They are just saying that the toe space shouldn’t be deeper than 6″. They don’t want to see a 20″ deep toe space.
            The way to look at it is to provide 8″ min. space at the front & 6″ max at the back, & then a diagonal line connecting the 2 points & you should be good to go.

        • mm Dwight Ashdown says:

          Looks like a broken link – or actually a link to an older drawing that wasn’t entirely correct. The drawing shown on the web pg. – before you click on it (w/ the 29″ at the front – tapering to 27″ – 8″ back from the edge) is actually correct.
          We’ll update the link dwg.
          Thanks,

  7. Jeanne says:

    I’m wondering – I am taking a portion of space in an existing hair salon which already has two bathrooms that were ADA compliant in 2004. Because I am moving in and doing some renovations, I am assuming that I will have to make one of the two bathrooms ADA compliant? The larger bathroom is 86″ wide 86″ and the wall to the centerline of the toilet is only 16″ from the wall. I am assuming I will have to move the toilet so that it is 18″ from the wall? (Please correct me if I am wrong!) Also, if the distance from that same wall to the edge of the sink has to be 60″ and the center line of the sink to the wall on the opposite side has to be 18″, this leaves me with only a 16″ wide sink to work with, and nothing exists. Is this correct that the distance of the CL sink has to be at least 18″ to the adjacent wall or has it changed to 17″-18″ ? I purchased your book, ADA4CA but I am not sure if the code has been changed since then. It seems as though it changes so often that I am not sure if what I am reading is ever current. I appreciate your assistance in advance. Thanks!

    • mm Dwight Ashdown says:

      Everything you said sounds correct. I’m impressed with your familiarity with the code.
      Re: what you’ll be required to change, is dependent on how much you are spending on construction renovations. There is a construction threshold, which is currently $150,244.00. If your construction cost is more than that, you are required to make your space fully accessible. If your construction cost is less than $150,244.00, you are required to spend an additional 20% of the construction cost on ADA corrections. If your construction cost is $100,000.00, then you would be required to spend another $20,000.00 on ADA corrections. Typically those corrections start at the parking lot (if there is one) and move through the front door and then through use of the space, and if necessary into the restrooms.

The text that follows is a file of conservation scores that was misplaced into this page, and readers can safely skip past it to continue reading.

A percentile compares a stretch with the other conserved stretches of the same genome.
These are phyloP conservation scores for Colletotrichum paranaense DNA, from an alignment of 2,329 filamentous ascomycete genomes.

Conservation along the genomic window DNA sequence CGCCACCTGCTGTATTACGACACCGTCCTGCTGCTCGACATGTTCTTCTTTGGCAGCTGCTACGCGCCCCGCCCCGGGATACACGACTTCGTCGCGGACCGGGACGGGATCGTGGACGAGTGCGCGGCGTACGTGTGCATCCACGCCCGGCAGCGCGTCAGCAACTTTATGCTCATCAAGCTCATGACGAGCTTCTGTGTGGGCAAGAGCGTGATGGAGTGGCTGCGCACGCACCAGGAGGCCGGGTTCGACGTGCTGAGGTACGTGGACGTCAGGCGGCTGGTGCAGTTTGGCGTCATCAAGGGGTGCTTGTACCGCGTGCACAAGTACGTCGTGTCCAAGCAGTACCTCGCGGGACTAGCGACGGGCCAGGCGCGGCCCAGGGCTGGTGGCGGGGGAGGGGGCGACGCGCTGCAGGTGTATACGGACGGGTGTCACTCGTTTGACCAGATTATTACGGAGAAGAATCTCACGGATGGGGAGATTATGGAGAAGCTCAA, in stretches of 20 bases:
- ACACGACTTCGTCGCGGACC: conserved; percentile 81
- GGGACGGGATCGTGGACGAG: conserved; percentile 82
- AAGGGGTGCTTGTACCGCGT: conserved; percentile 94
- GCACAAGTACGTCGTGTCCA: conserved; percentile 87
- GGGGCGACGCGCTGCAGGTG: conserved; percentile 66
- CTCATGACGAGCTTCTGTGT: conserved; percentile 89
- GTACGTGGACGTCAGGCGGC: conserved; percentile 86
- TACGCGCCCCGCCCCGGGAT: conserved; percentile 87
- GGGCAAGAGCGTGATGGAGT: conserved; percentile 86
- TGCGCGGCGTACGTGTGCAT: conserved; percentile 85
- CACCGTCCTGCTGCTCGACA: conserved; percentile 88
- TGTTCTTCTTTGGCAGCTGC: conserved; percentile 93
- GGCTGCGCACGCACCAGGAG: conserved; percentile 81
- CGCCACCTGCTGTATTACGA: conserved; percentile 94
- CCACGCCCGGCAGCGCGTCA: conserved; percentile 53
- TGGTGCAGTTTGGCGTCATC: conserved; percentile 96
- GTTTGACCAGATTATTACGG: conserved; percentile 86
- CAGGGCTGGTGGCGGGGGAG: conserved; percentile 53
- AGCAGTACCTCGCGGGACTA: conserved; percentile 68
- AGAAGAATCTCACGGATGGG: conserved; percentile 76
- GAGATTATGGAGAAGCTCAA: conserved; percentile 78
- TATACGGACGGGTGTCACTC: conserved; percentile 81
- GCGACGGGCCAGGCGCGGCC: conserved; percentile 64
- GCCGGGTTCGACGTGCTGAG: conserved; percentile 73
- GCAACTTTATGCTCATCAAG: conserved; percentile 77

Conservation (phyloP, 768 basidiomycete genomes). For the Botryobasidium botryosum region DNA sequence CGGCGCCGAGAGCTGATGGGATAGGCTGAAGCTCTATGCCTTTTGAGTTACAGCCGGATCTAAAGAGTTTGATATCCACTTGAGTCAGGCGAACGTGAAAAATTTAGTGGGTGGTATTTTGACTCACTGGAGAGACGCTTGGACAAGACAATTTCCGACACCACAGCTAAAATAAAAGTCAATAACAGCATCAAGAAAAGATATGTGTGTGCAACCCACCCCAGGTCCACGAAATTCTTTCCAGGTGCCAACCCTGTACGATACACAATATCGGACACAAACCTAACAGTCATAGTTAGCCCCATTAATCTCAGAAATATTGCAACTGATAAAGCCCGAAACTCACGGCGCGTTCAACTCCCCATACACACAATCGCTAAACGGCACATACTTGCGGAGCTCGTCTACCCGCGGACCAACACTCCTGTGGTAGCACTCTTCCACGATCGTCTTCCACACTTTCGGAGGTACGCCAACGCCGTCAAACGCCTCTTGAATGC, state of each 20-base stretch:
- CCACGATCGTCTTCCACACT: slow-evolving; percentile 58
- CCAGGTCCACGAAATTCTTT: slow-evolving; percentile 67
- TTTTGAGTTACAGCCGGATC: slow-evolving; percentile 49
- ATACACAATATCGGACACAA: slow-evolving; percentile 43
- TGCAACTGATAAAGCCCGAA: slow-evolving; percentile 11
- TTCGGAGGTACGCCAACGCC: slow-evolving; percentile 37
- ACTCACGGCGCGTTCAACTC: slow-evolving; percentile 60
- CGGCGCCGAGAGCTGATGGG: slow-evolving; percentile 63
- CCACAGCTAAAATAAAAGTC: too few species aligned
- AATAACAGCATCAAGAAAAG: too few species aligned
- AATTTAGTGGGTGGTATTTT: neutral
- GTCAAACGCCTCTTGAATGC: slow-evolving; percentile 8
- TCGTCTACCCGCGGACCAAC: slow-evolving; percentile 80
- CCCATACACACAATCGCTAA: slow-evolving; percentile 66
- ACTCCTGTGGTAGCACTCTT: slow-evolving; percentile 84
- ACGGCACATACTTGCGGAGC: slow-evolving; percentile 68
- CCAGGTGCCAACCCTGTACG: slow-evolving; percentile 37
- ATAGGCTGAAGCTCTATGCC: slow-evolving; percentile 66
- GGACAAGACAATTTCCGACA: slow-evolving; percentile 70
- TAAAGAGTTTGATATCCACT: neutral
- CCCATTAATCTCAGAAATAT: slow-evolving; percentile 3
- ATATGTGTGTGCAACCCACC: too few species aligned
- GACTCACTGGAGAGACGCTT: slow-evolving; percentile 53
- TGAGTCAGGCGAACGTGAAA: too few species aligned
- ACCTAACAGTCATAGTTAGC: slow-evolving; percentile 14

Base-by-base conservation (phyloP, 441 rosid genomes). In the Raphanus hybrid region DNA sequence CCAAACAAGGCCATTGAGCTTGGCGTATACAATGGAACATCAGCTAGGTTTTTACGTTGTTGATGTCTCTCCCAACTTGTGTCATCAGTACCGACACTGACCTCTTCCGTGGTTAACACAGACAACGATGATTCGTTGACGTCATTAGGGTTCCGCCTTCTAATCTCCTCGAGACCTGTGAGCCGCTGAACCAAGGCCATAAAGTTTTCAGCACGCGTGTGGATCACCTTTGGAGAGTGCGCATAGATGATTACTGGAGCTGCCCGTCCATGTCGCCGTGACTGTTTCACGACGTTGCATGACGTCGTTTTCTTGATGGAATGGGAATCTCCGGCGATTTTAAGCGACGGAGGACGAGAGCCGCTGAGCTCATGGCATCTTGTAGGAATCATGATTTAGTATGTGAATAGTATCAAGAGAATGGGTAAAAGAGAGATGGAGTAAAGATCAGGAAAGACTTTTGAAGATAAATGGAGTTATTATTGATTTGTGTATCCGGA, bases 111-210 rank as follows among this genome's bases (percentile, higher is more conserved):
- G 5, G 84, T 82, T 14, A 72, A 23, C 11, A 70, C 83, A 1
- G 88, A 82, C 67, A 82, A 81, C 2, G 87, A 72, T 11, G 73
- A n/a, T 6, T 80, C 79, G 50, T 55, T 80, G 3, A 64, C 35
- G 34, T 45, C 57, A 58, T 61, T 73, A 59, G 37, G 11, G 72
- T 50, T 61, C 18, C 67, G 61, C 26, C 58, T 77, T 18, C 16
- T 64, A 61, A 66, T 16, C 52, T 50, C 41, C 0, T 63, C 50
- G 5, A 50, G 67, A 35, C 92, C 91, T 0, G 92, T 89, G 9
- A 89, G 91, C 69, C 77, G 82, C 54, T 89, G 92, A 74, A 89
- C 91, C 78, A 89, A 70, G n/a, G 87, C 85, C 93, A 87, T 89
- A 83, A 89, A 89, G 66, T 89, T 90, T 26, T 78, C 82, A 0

If you are making changes to the restroom, the toilet should be 17″ – 18″ from the side wall. You are correct that the edge of the sink should be 60″ from the same side wall & should be centered 18″ from the opposite wall.

      I hope that helps.

  8. Stacie says:

    Just a quick question about kitchen cabinets in accessible units, does a base cabinet need to have a toe kick of 9″ high below the cabinet doors?

    • mm Dwight Ashdown says:

      The 9″ toe space you are referring to is for elements such as drinking fountains where there is a forward approach, and a wheelchair user, essentially rolls under the element. Kitchen cabinets are typically side approach elements & there is no accessibility requirement for toe spaces on side approach elements.

  9. Kristina says:

    If we wanted to do a wall mounted faucet, how far about the finished floor does it have to be installed to meet ADA codes?

    • mm Dwight Ashdown says:

      Is this a hose bib? I don’t believe there is a requirement for hose bibs, other than the requirements for “Controls and Switches”, which says, “no lower than 15″, no higher than 48”.

  10. Evelyn says:

    2 part question:
    1) Is there a minimum distance required between the center of the sinks when you have multiple basins?
    2) Can vessel sinks be made ADA compliant as long as the top of them is at 34″?

    • mm Dwight Ashdown says:

      An accessible sink should be centered within a 30″ clear space – but also centered 18″ min. from an adjacent side wall. I suppose that a vessel sink could be accessible, of the top of the sink is at 34″, but there are numerous clearance requirements under the sink & it’s difficult to imagine how that would actually occur.

  11. laura lievano says:

    If I have three pantries in an office space, do they all have to be accessible?
    This is a fairly small office. It’s an alteration to a 16,000 SF in San Francisco. We are based in NY. We are not very familiar with the California guidelines and can’t seem to find the answer.

    • mm Dwight Ashdown says:

      It’s difficult to say, without seeing the specifics of the space or knowing the nature of your business – but from what you’ve described it appears that if one of the pantries (which I presume means kitchenette) is accessible, then you should be ok – again presuming that all of your staff can access that particular pantry.

  12. Troy Moore says:

    Santa Ana in need of help…here is my situation, city making me put back ADA bathroom that was installed 2007….problem I have is the sink requirement, must be 60″ clear space on left side where toilet is, and 18″ clear center line of sink on right where wall is…problem is, that leaves me with a 12″ wide sink…these are nearly impossible to find, the closet thing I can get is a 12″ x 17″ stainless steel wall hung, the problem I have is that I only have 7″ clearance from the drain pipe to front of sink…what shall I do? will they let me have a variance on this due to space constraints and no available sink that meets ALL ada requirements..thank you in advance. Troy

    • mm Dwight Ashdown says:

      Would it be possible to move the sink over to the right wall – so the sink is essentially facing the toilet? It can be a bit of a challenge dealing w/ the drain – but moving it onto the right wall can address the ADA clearance issues.